When things go wrong at work

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It’s not easy being an autistic employee. Debby Elley and Maura Campbell know.

Illustration by Tim Stringer.

Okay, so you’ve made a mistake. Or something hasn’t gone your way at work and it’s ended up in a result that is disappointing or making you anxious. Unfortunately, being autistic, you most probably have a more sensitive emotional alarm system than a lot of people. Your inner Health and Safety Executive (we all have one, it’s called a survival mechanism) slams on the ‘red alert’ button quite enthusiastically at the first sign of trouble and shouts ‘EVACUATE THE BUILDING!’ Except you can’t do that, because you’re at work. In terms of the main survival responses, fight, flight or freeze, your brain is so busy trying to stop you running out the office screaming (flight), that your highly alert nervous system is forced into freeze mode instead. Mostly because the other ancient survival option, fight, is distinctly inappropriate at work. Now, freeze mode was possibly helpful over a few thousand years back, when you didn’t want a charging bison to notice you. Blending in with the background—great. Unfortunately, we have the same kind of lower brains that we did back then, which is a bit of a shame as this mode is distinctly unhelpful in an office crisis.

So, how do you shift out of ‘freeze’ mode? The first thing we’d like you to do is to recognize your emotional state. Check in with your body, be aware that because of what’s happened, you are tensing up, your heart is quickening and your thoughts are rushing. You can’t get out of freeze mode if you’re not aware you’re in it. Second, take a breather. Literally. Step away from your desk and go somewhere quiet to do some slow breathing. If you can, walk around a bit, preferably outdoors. Congratulate yourself. You’re dealing with it. Give yourself fifteen minutes if you can afford it just to slow down. If your thoughts start to speed up again, watch them like an observer.

Catastrophic predictions are just ‘panic thoughts’. Label them as such. ‘This is just my body telling me something has gone wrong’. Whatever you’ve done, no one has actually died (unless you’re a heart surgeon, which is a different book entirely). Remember also that even if you’re not sure what to do, that doesn’t mean there isn’t a satisfactory resolution to the problem. It’s just that you may not have enough information right now to deal with the problem. It’s important not to act straight away unless your mistake has led to an imminently catastrophic situation (see earlier mentioned book on heart surgery). Once your breathing and thinking has slowed, and you are out of freeze mode, you can move more steadily from crisis to action plan. Think of this as just a problem to be solved, like any other.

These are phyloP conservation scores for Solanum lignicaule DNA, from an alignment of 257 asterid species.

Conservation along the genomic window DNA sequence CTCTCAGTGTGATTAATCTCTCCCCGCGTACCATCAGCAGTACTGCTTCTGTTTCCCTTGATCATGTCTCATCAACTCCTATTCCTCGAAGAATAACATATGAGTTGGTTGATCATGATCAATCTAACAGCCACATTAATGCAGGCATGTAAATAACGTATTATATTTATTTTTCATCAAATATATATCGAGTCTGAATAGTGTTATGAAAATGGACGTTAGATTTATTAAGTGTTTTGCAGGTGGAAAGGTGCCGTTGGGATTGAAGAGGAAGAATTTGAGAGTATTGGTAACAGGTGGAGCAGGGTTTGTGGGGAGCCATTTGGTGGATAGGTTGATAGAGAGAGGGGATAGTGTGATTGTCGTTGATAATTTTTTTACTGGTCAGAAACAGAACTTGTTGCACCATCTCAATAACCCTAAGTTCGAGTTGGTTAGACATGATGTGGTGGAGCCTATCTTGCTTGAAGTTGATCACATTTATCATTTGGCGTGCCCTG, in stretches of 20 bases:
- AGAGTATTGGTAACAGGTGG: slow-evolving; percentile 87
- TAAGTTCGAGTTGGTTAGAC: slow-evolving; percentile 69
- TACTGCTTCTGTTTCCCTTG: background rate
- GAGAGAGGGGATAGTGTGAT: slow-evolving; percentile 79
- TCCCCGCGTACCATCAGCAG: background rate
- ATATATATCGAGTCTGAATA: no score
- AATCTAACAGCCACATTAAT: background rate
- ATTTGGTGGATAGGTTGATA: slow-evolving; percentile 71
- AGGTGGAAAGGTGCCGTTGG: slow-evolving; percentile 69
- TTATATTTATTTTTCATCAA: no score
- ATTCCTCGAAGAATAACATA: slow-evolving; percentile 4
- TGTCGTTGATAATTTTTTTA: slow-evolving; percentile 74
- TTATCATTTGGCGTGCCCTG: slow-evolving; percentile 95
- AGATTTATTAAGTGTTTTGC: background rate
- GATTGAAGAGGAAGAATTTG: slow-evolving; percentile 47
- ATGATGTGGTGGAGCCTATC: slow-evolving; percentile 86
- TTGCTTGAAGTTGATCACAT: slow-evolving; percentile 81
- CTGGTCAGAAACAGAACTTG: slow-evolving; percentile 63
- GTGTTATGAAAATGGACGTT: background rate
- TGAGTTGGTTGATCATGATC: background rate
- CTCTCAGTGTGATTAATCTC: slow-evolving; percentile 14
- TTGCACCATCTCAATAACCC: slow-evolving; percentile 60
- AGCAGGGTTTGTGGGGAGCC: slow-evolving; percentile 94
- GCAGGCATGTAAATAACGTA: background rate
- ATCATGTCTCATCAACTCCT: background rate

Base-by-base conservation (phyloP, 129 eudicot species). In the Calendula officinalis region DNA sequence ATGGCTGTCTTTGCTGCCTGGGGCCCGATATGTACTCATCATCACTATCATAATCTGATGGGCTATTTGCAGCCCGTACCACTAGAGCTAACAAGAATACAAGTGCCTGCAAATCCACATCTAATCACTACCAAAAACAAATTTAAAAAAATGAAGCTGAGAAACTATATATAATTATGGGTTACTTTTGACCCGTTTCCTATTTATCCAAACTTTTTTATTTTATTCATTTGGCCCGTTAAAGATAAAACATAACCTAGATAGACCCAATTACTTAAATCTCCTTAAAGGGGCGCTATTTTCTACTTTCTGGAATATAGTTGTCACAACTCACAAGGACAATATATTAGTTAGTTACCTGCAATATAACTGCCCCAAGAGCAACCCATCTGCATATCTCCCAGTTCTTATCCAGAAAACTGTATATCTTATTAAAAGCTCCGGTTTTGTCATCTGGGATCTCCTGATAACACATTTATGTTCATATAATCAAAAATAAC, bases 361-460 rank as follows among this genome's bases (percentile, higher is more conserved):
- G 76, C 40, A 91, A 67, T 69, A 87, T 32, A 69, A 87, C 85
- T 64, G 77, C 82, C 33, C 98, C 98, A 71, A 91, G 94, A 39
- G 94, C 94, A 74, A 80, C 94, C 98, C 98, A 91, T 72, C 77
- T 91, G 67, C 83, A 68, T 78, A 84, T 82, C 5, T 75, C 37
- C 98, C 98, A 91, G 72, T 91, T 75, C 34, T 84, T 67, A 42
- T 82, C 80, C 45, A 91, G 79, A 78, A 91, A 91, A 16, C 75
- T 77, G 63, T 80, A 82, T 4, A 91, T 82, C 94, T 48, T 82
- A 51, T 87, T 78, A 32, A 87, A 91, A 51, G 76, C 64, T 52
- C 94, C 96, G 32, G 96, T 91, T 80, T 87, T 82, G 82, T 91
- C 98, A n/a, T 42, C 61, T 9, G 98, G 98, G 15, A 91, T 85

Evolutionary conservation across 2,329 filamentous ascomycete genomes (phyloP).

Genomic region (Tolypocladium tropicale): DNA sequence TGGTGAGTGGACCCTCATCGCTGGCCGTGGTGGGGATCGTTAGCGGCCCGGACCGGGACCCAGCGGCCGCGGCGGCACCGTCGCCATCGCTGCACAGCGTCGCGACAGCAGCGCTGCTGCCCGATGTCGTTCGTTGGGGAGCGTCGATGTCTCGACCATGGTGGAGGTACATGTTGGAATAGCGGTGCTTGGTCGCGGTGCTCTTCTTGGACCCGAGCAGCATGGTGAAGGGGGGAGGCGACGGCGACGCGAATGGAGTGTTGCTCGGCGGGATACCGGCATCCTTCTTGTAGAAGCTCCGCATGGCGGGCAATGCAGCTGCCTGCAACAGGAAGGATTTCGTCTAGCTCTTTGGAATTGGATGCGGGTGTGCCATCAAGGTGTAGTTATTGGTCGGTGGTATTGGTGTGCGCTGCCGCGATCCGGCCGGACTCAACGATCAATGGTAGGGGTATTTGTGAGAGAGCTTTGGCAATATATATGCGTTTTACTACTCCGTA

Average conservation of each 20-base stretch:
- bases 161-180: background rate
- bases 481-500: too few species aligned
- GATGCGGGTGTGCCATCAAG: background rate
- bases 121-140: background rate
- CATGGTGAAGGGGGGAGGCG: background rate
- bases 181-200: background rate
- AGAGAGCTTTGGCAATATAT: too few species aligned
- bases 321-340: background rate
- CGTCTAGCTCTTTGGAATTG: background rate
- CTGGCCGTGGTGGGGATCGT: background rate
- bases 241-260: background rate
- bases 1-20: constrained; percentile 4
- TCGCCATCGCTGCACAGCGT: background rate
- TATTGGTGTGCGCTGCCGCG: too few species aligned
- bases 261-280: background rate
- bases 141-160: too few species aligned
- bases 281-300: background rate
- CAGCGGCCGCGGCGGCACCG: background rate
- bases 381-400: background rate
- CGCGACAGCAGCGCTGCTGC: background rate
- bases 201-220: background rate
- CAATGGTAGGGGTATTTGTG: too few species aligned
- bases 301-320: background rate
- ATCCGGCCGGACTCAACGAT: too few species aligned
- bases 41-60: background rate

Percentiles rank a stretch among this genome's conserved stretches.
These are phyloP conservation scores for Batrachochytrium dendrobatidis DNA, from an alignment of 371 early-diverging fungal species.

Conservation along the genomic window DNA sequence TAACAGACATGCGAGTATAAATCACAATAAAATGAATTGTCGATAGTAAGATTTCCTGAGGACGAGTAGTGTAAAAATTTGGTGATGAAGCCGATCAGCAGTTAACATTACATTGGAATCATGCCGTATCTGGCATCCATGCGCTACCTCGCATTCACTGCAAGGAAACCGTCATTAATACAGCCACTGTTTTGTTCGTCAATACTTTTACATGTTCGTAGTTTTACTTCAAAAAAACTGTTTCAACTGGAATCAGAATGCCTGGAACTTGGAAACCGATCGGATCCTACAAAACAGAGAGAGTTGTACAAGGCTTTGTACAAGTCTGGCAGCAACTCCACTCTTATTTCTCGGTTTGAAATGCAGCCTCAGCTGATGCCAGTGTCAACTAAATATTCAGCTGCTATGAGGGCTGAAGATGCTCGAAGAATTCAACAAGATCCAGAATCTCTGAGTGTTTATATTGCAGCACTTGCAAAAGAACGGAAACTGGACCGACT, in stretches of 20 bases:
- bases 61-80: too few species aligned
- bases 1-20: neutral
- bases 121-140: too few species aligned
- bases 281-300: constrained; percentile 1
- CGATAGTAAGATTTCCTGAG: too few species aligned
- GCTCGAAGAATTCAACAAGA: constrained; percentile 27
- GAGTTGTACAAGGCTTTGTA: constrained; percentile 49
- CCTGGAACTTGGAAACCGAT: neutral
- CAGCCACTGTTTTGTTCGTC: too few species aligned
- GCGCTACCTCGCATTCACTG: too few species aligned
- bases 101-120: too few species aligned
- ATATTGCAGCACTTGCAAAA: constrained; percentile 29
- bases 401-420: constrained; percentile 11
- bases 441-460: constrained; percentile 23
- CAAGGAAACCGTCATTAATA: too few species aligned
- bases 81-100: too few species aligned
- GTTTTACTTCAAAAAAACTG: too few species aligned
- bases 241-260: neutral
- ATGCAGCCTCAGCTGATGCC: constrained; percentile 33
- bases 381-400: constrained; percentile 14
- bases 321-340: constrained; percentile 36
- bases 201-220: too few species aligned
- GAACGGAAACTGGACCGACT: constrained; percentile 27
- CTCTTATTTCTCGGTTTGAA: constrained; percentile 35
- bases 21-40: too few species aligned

If it helps, think of yourself in the third person. This has happened. What is Maura going to do now? Or What will Debby do to rectify the situation?

Things go wrong at work. People make mistakes. Don’t tell yourself you’re a disaster just because you’re a perfectionist and today you were human. It’s okay. If you were to remain in freeze mode, you’d do nothing, or cover your mistake hoping that no one would find out about it. This is a bad idea. Honesty is the best policy, as soon as possible, so that there’s a chance to put things right.

If you’ve messed up, or misunderstood something and you need a bit of help with it, tell someone as soon as possible. Usually, that will be your direct manager but if that’s not a good option for any reason, at least immediately, tell someone who you trust, who is calm and collected. Not someone who will gasp and panic and make your anxiety a whole load worse.

This article is adapted from Just the Job! A Light-Hearted Guide to Office Life for the Autistic Employee by Debby Elley and Maura Campbell, and published by Jessica Kingsley.

Debby Elley

Debby Elley is co-founder of AuKids parenting magazine and the mother of twin autistic sons.

Maura Campbell

Maura Campbell is an autistic advocate, writer and senior civil servant. She is mum to an autistic teenager.

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